Human skin forms a unique interface between the body and the external environment. Its main role is to protect the internal organs from external factors. Notably, the outermost skin layer, stratum corneum, forms a remarkable barrier for permeation of xenobiotics in general, but unfortunately it may become an entry route of hazardous substances. Metals can penetrate and permeate the skin inducing local effects such as skin sensitization with allergic contact dermatitis and potential metals diffusion into the bloodstream with systemic intoxication[1] [2]. Metals in nano dimensions penetrate and permeate the skin in higher amount[3] [4] compared to bulk materials due to their smaller dimensions[5].Therefore, if the stratum corneum is damaged to various factors such as inflammation, desquamation, defects in lipid distribution or epidermal thickening, the transcutaneous passage of a molecule is expected to be drastically enhanced[6] [7]. In this study, we investigate the percutaneous penetration of metals from the road dust powder in intact as well damaged skin to mimic the effect of skin lesions. In addition, porcine and human skin were compared as skin models. The certified reference material BCR®-723 provided by the European Institute for Reference Materials and Measurements was used as road dust formulation. To evaluate the extent of ionization of metals from BCR®-723, the dissolution of powder in synthetic sweat solutions at two different pH (pH 4.5, 6.5) was carried out. Periodic quantification of metals concentration was monitored and analyzed via inductively coupled plasma - optical emission spectroscopy (ICP-OES). The choice of synthetic sweat solution at pH 4.5 was dictated to reproduce the workplace conditions. Dermal absorption from donor compartment containing metals was monitored for 24 hours. The amounts of metals retained in skin were quantified post-exposure by inductively coupled plasma - mass spectrometer (ICP-MS). Percutaneous absorption of lead (Pb) was higher in both intact skin models (549 ng/cm2 in porcine skin vs 68.80 ng/cm2 in human model). Moreover, cobalt (Co) accumulation was higher in porcine skin reaching a value of 518 ng/cm2 than those found in human skin (1.85 ng/cm2). In contrast with the observations reported in human skin model, chromium (Cr) achieved the lowest skin absorption in porcine model (183 ng/cm2). As expected, metals permeation on damaged skin was enhanced due to the removal of the barrier function. These consequence differences may be due to the skin tissues, but pig skin appeared as the most suitable replacement for human skin.

Skin absorption of metals following exposure to road dust powder

MAGNANO G. C.
;
MARUSSI G.;PAVONI E.;ADAMI G.;LARESE FILON;CROSERA M.
2021

Abstract

Human skin forms a unique interface between the body and the external environment. Its main role is to protect the internal organs from external factors. Notably, the outermost skin layer, stratum corneum, forms a remarkable barrier for permeation of xenobiotics in general, but unfortunately it may become an entry route of hazardous substances. Metals can penetrate and permeate the skin inducing local effects such as skin sensitization with allergic contact dermatitis and potential metals diffusion into the bloodstream with systemic intoxication[1] [2]. Metals in nano dimensions penetrate and permeate the skin in higher amount[3] [4] compared to bulk materials due to their smaller dimensions[5].Therefore, if the stratum corneum is damaged to various factors such as inflammation, desquamation, defects in lipid distribution or epidermal thickening, the transcutaneous passage of a molecule is expected to be drastically enhanced[6] [7]. In this study, we investigate the percutaneous penetration of metals from the road dust powder in intact as well damaged skin to mimic the effect of skin lesions. In addition, porcine and human skin were compared as skin models. The certified reference material BCR®-723 provided by the European Institute for Reference Materials and Measurements was used as road dust formulation. To evaluate the extent of ionization of metals from BCR®-723, the dissolution of powder in synthetic sweat solutions at two different pH (pH 4.5, 6.5) was carried out. Periodic quantification of metals concentration was monitored and analyzed via inductively coupled plasma - optical emission spectroscopy (ICP-OES). The choice of synthetic sweat solution at pH 4.5 was dictated to reproduce the workplace conditions. Dermal absorption from donor compartment containing metals was monitored for 24 hours. The amounts of metals retained in skin were quantified post-exposure by inductively coupled plasma - mass spectrometer (ICP-MS). Percutaneous absorption of lead (Pb) was higher in both intact skin models (549 ng/cm2 in porcine skin vs 68.80 ng/cm2 in human model). Moreover, cobalt (Co) accumulation was higher in porcine skin reaching a value of 518 ng/cm2 than those found in human skin (1.85 ng/cm2). In contrast with the observations reported in human skin model, chromium (Cr) achieved the lowest skin absorption in porcine model (183 ng/cm2). As expected, metals permeation on damaged skin was enhanced due to the removal of the barrier function. These consequence differences may be due to the skin tissues, but pig skin appeared as the most suitable replacement for human skin.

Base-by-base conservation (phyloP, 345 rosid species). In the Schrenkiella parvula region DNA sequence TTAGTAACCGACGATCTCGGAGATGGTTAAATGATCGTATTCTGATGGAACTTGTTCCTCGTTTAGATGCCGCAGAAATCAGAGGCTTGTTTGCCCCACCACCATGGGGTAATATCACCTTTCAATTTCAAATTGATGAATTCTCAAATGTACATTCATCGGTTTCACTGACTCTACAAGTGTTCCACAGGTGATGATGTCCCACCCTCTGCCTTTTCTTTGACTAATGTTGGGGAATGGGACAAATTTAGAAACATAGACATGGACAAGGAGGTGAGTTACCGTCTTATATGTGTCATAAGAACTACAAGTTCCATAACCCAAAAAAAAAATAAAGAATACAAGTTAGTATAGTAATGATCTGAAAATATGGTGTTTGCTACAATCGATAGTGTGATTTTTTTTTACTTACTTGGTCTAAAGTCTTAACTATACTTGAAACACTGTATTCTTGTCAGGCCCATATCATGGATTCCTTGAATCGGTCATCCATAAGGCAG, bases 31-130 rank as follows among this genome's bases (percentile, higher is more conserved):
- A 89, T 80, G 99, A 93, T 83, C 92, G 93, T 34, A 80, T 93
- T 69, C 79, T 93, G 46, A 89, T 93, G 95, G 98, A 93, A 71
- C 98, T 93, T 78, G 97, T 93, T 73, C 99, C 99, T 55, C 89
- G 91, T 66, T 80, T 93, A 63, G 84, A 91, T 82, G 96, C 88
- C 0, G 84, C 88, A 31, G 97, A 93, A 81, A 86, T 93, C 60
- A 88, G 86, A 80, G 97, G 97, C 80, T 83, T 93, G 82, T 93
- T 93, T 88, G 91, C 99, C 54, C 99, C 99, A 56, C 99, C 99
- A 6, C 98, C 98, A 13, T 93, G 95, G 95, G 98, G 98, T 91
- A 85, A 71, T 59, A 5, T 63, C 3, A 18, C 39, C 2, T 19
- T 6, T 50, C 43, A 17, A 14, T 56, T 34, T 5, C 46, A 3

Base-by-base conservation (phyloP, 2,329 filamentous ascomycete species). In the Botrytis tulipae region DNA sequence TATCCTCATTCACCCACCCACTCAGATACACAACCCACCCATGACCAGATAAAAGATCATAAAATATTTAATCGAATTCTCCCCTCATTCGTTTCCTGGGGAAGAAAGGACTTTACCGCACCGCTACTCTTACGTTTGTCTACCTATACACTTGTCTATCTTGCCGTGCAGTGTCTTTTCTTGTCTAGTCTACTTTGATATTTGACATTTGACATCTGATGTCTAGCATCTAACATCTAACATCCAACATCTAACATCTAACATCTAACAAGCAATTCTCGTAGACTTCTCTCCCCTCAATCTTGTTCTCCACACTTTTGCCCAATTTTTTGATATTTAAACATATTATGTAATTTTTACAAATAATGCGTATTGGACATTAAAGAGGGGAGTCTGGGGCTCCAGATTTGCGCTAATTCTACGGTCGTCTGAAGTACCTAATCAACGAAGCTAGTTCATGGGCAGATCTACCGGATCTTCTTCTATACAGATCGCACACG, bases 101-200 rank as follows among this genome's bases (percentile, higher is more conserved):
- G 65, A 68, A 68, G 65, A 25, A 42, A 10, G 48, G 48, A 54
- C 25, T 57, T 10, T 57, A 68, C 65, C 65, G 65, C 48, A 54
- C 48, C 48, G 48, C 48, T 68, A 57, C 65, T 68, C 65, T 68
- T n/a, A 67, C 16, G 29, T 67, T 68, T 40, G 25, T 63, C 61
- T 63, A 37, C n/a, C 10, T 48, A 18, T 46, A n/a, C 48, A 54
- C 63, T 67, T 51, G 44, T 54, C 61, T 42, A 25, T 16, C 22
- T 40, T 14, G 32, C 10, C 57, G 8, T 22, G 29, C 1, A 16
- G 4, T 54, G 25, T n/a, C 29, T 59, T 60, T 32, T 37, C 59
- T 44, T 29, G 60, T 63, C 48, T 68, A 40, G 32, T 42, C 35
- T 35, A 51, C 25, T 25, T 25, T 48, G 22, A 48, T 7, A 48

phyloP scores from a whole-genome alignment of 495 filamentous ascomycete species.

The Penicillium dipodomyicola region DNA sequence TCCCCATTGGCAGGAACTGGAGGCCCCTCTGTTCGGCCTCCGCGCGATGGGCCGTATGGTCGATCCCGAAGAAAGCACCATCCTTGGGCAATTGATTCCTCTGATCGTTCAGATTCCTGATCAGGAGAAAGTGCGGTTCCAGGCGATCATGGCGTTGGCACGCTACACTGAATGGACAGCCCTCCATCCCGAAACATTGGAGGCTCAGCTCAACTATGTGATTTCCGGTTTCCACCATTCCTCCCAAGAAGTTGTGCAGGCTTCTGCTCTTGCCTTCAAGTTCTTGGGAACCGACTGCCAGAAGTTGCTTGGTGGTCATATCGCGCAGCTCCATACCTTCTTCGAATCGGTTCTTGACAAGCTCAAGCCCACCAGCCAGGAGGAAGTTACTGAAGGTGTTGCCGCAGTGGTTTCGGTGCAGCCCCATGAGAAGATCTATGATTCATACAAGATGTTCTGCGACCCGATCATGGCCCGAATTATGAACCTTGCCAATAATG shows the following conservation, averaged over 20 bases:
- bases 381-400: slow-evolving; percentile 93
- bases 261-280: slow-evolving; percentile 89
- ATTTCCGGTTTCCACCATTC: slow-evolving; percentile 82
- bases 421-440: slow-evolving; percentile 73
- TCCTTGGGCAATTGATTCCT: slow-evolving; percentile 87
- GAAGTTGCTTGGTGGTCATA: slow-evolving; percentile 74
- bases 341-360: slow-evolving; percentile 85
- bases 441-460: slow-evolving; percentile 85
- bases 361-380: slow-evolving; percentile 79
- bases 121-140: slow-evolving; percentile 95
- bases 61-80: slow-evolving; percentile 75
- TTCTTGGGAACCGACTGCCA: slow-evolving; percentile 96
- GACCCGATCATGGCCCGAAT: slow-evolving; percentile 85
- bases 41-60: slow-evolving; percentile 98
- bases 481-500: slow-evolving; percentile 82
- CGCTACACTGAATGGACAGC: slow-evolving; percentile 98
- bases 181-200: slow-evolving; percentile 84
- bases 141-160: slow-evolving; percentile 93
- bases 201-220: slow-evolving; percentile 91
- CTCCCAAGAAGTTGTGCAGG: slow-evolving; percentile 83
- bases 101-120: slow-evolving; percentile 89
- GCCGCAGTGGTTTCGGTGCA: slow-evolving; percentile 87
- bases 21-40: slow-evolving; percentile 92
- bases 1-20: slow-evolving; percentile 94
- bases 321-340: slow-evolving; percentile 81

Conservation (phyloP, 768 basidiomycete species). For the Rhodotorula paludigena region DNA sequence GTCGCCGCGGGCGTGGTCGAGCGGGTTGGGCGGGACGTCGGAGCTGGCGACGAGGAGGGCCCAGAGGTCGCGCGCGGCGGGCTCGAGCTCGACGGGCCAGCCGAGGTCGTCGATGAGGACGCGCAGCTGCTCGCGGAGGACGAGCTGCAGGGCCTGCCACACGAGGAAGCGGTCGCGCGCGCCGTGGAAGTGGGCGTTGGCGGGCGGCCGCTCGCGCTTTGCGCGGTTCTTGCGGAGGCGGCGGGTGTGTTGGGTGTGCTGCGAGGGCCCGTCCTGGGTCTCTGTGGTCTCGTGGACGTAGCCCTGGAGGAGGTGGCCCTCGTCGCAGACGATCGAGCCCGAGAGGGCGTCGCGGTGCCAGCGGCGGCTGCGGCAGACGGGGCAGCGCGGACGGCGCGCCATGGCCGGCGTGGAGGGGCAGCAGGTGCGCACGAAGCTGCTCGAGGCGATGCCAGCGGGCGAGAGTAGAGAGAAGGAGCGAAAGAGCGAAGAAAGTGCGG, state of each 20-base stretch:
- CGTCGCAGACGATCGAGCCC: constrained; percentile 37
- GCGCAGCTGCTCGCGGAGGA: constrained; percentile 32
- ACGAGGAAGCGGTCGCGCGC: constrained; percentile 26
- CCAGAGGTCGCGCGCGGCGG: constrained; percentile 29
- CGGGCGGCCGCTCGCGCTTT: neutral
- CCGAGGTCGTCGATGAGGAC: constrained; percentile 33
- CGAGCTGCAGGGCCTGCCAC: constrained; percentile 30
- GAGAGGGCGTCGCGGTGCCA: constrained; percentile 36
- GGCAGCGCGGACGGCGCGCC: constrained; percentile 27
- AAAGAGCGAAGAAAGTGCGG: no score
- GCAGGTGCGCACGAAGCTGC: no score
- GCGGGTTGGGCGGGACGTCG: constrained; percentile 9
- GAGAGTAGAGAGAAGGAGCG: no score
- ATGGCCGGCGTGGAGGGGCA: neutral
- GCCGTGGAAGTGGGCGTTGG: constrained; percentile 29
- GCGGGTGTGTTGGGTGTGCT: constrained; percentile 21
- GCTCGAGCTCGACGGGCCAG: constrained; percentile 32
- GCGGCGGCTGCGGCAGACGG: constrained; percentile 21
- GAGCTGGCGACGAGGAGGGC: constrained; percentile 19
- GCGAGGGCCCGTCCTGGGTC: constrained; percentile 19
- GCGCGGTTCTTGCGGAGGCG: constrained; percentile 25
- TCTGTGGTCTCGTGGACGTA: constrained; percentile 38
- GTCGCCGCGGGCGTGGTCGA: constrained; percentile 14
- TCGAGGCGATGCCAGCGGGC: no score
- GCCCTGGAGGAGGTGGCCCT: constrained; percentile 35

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Utilizza questo identificativo per citare o creare un link a questo documento: https://hdl.handle.net/11368/3020246
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